Scottish island communities will be among the first in the UK to receive their post by drone following a successful Royal Mail pilot.
Residents in the Hebrides, Orkney and Shetland islands are to be included among 50 new uncrewed aircraft (UAV) routes established by the postal service over the next three years in an effort to improve reliability in deliveries to some of the country’s most isolated locations.
Twin engine UAVs, built by logistics firm Windracers, will be able to ferry up to 100kg of packages on two daily return flights – even in inclement conditions – while slashing carbon emissions from conventional methods.
It follows four successful trials over the last 18 months on the Isle of Mull and a route between Kirkwall and North Ronaldsay.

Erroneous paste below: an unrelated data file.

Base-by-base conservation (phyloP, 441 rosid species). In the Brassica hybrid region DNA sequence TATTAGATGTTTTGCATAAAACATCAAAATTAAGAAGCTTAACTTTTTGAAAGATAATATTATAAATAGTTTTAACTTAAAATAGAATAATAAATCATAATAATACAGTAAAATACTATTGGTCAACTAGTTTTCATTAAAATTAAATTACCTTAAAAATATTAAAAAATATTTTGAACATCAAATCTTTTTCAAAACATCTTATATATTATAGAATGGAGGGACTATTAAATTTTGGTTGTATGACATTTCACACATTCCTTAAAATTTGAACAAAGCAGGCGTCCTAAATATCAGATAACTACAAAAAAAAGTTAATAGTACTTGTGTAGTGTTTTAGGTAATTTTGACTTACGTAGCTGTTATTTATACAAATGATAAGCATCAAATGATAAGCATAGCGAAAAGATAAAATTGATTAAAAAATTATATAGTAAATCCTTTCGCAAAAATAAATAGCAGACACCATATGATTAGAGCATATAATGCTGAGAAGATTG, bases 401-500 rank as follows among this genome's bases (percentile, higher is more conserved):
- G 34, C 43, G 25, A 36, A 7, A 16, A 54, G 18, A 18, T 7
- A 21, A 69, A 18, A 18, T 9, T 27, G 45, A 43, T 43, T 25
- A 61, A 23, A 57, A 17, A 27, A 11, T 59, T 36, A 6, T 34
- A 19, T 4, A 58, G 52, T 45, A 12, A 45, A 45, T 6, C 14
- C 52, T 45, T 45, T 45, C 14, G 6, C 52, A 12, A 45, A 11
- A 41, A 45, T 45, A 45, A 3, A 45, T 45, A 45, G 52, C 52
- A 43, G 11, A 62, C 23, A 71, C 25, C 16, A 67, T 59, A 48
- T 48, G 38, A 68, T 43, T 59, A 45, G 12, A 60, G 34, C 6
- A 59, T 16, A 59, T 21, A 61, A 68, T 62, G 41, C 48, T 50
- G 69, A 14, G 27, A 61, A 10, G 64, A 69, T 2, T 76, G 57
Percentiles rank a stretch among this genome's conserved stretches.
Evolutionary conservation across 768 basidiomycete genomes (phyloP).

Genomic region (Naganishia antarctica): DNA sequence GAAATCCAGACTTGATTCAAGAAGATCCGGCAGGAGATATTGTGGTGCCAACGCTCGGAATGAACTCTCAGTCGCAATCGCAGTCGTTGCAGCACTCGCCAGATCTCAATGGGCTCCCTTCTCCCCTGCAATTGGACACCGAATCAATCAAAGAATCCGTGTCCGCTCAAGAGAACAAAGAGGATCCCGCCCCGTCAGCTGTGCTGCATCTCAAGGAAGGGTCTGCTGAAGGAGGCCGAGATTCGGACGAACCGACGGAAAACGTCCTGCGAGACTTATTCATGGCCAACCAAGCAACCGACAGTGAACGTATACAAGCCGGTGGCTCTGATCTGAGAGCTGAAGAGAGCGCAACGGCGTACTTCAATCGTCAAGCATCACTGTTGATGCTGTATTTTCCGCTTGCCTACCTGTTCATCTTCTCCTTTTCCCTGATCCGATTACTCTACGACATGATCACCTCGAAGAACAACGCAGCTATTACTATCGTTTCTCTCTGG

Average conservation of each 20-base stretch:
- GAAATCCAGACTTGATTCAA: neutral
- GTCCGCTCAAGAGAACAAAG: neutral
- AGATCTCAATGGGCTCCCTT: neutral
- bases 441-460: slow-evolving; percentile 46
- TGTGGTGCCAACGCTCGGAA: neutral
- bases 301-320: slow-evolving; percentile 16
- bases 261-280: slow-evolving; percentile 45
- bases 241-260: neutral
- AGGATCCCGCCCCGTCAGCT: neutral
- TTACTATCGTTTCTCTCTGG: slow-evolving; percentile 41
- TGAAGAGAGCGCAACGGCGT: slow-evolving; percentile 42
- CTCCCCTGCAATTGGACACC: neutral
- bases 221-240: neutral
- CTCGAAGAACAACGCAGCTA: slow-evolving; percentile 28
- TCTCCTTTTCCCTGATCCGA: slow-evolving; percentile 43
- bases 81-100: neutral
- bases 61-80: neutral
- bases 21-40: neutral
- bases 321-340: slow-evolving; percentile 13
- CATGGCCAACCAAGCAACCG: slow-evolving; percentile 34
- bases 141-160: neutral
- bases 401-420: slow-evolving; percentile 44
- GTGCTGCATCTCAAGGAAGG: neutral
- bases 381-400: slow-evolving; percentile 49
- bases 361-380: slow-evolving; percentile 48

Royal Mail chief executive Simon Thompson said: “On time delivery regardless of our customers location or the weather, whilst protecting our environment is our goal.
“Even though we go everywhere, Royal Mail already has the lowest CO2 emissions per parcel delivered, this initiative will help reduce our emissions even further.”
Test flights for the new service saw mail delivered on a 50-mile journey between Tingwall Airport in Lerwick and Unst – Britain’s most northerly inhabited island.
Around 200 drones will serve the initial line up of 50 routes, with hopes it could be expanded to a fleet of 500 UAVs serving the entire UK.
Stephen Wright, chairman at Windracers Group, said: “The middle mile of supply and logistics, especially to remote locations, has long been overlooked by the industry and is ripe for innovation.
“We’ve spent the last five years focused on developing the most commercially viable essential logistics drones so we’re truly delighted to be working with Royal Mail on this ambitious and pioneering deployment of autonomous aircraft.”